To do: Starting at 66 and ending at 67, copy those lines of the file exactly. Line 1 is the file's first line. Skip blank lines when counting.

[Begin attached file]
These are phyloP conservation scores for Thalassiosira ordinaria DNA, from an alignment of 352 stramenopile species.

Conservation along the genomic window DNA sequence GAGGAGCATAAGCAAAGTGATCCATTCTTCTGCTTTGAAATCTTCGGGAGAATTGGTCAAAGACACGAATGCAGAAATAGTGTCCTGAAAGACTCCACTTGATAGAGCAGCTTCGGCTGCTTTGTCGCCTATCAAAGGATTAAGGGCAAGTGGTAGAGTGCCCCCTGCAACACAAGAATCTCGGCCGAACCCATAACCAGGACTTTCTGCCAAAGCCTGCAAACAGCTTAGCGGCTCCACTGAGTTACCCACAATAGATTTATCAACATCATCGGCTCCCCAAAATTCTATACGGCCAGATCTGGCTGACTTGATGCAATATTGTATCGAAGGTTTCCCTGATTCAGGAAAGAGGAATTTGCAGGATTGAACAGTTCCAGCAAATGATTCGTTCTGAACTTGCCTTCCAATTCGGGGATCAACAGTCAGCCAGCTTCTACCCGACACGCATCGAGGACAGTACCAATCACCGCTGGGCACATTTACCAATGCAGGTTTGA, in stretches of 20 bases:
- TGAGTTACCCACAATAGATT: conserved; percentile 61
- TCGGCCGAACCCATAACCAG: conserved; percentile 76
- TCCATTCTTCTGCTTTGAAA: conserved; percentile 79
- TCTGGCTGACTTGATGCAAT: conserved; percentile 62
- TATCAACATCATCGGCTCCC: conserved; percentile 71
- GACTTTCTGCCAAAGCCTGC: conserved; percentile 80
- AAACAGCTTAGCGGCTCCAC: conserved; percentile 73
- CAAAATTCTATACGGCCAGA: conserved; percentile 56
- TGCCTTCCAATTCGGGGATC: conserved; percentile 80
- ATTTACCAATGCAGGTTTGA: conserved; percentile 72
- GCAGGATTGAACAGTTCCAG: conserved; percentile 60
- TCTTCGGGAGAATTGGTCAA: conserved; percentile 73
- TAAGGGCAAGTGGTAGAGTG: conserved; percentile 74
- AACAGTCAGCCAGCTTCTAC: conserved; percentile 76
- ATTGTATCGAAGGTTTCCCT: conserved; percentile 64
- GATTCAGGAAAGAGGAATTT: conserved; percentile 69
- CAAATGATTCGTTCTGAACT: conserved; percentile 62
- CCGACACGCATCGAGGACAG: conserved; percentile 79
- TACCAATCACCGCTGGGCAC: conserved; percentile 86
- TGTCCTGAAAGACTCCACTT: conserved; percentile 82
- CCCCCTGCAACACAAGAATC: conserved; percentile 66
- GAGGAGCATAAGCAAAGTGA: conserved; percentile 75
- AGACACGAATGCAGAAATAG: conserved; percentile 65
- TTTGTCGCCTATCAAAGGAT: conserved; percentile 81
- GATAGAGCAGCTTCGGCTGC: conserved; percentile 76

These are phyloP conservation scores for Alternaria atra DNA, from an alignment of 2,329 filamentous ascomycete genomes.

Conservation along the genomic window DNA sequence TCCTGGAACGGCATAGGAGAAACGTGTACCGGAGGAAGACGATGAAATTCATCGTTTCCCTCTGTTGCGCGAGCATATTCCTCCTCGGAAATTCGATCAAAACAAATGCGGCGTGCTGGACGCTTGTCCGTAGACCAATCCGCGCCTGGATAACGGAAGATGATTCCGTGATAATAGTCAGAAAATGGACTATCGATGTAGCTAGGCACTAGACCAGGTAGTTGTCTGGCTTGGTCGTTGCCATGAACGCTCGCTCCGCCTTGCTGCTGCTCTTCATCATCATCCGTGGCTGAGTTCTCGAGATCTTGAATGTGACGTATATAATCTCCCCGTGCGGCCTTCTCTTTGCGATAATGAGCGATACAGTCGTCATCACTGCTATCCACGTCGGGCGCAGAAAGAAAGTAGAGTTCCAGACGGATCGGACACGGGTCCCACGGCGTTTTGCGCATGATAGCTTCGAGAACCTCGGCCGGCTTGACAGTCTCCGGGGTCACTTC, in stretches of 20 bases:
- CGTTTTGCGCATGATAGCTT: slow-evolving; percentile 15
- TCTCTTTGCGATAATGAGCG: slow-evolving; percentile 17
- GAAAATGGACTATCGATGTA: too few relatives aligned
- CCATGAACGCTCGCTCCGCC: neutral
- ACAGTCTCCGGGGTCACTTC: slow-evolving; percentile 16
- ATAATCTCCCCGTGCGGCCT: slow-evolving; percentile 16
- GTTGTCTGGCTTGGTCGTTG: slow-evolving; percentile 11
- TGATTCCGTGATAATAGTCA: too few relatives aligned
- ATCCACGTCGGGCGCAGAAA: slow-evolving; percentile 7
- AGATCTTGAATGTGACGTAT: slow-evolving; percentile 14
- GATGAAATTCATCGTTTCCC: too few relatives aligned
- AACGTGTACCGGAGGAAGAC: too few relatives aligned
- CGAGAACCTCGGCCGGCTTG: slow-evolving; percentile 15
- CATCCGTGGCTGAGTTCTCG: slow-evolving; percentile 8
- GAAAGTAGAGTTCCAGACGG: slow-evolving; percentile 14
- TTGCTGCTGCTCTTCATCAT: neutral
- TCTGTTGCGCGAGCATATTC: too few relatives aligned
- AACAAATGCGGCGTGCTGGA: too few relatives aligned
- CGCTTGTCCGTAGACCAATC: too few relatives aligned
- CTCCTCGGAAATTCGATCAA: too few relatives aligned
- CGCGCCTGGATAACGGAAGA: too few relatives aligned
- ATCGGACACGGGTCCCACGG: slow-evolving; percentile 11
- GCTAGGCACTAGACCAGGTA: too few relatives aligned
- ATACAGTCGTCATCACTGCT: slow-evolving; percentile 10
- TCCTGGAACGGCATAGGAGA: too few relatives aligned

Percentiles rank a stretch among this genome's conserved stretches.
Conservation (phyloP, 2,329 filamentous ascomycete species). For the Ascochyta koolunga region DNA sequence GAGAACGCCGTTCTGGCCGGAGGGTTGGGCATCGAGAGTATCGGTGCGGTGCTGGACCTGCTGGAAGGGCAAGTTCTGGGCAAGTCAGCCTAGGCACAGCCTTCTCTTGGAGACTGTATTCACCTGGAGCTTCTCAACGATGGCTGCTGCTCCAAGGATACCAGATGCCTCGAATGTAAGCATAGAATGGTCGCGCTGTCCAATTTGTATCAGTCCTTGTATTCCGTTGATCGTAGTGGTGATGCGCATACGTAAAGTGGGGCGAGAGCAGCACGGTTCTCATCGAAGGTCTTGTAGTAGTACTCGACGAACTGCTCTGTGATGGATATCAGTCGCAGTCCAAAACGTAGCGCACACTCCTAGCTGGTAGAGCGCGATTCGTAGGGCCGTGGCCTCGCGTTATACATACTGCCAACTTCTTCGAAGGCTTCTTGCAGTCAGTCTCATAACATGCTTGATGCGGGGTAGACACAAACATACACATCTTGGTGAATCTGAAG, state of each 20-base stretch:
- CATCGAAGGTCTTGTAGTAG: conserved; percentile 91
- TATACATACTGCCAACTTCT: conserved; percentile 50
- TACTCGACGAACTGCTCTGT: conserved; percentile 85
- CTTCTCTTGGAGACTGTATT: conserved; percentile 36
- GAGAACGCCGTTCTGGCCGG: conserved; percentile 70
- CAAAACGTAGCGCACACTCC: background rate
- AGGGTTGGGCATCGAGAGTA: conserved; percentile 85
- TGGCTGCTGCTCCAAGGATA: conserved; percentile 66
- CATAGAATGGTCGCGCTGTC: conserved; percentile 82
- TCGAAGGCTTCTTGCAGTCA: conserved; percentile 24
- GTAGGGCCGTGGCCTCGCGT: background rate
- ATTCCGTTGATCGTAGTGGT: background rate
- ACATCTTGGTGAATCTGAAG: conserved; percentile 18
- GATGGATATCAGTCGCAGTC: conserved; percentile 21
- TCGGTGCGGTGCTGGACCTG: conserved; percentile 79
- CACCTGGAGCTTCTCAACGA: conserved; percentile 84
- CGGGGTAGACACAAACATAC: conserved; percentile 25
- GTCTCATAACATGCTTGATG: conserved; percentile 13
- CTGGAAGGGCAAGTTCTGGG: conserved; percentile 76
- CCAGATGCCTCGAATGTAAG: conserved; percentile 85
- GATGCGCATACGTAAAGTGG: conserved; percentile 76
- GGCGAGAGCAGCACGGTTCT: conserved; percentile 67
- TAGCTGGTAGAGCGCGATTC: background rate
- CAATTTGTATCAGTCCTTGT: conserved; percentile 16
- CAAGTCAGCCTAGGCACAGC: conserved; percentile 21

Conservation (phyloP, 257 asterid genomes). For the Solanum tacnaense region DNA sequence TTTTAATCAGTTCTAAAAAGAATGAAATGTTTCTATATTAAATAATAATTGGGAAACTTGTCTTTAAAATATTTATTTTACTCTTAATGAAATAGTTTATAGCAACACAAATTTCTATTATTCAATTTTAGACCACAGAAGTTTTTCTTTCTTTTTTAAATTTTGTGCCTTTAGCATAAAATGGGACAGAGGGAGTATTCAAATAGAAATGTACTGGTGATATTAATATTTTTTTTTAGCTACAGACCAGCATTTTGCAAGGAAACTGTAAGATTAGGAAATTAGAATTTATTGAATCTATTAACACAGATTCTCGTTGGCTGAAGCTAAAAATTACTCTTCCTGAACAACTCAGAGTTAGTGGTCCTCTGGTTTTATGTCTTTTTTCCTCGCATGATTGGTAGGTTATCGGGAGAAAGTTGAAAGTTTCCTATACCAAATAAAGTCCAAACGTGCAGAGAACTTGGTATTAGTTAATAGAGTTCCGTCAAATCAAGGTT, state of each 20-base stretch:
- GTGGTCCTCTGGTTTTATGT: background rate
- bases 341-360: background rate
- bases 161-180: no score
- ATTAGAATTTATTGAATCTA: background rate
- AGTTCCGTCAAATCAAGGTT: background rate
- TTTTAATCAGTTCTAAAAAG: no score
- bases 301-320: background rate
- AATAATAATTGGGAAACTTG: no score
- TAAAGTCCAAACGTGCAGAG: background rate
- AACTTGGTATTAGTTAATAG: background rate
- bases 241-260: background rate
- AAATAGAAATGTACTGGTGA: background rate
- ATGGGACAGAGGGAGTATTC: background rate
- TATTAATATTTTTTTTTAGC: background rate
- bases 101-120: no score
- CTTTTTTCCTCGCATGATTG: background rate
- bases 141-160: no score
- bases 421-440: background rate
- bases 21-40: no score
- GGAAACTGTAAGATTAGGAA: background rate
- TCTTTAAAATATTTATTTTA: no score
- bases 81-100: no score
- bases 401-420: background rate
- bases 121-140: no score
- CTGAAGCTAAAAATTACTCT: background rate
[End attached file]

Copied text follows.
- TCGAAGGCTTCTTGCAGTCA: conserved; percentile 24
- GTAGGGCCGTGGCCTCGCGT: background rate